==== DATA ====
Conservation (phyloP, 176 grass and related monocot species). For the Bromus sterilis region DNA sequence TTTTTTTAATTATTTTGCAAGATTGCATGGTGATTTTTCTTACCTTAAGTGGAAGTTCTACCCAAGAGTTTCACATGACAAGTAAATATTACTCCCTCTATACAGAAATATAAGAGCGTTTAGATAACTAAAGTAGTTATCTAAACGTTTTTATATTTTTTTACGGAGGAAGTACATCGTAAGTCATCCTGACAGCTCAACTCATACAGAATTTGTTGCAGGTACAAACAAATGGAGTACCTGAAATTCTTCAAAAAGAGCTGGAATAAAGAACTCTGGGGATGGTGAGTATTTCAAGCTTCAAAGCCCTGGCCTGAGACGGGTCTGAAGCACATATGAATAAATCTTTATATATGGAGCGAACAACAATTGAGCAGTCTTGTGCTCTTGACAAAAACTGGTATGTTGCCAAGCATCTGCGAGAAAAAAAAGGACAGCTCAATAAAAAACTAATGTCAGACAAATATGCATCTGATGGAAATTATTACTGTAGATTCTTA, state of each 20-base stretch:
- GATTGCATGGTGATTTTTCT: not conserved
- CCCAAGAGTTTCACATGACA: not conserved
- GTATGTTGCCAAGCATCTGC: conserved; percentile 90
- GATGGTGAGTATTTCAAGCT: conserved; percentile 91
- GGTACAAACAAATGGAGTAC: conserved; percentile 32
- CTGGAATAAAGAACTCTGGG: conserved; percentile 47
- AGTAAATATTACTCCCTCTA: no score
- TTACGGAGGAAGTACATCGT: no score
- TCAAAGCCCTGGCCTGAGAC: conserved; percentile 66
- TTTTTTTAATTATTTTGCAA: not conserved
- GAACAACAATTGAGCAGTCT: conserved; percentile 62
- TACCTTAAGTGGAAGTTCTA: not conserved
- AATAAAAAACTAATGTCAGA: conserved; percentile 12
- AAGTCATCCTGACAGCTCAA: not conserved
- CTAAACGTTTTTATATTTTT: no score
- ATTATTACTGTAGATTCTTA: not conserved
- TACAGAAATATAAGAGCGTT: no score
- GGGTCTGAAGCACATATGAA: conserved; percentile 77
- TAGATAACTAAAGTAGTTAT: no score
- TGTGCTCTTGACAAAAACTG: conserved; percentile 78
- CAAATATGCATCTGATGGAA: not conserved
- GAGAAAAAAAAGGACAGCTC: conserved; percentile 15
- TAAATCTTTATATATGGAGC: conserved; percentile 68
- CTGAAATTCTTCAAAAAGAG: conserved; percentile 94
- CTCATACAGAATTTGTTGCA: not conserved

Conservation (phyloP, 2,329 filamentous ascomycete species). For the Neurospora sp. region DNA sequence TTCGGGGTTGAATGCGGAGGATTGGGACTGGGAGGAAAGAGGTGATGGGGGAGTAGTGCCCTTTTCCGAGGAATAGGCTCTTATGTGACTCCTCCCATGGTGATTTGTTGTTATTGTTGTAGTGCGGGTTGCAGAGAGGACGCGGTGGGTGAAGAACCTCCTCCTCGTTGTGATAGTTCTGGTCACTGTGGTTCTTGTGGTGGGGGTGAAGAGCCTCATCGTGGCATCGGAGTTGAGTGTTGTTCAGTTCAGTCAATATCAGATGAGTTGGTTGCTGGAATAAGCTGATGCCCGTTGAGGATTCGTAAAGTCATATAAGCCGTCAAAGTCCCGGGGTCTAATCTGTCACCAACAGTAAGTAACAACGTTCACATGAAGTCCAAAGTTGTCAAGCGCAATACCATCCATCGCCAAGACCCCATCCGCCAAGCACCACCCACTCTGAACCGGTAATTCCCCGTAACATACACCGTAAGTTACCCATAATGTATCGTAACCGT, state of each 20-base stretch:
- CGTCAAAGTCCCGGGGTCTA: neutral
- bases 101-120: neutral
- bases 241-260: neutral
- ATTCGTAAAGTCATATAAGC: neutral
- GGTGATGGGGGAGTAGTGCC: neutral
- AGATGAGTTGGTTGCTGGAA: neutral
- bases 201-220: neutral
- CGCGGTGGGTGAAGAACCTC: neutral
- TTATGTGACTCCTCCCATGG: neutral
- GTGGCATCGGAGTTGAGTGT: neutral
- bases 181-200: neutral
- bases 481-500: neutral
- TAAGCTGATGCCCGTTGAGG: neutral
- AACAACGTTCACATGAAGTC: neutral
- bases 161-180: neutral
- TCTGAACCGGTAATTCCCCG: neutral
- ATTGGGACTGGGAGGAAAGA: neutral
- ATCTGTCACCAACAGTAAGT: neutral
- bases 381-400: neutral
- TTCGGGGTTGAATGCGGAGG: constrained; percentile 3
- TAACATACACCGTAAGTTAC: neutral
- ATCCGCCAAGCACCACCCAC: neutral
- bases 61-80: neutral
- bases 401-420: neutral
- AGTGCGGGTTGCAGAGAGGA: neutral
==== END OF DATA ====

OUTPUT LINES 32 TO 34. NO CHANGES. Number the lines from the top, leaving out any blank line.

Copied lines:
- GGTGATGGGGGAGTAGTGCC: neutral
- AGATGAGTTGGTTGCTGGAA: neutral
- bases 201-220: neutral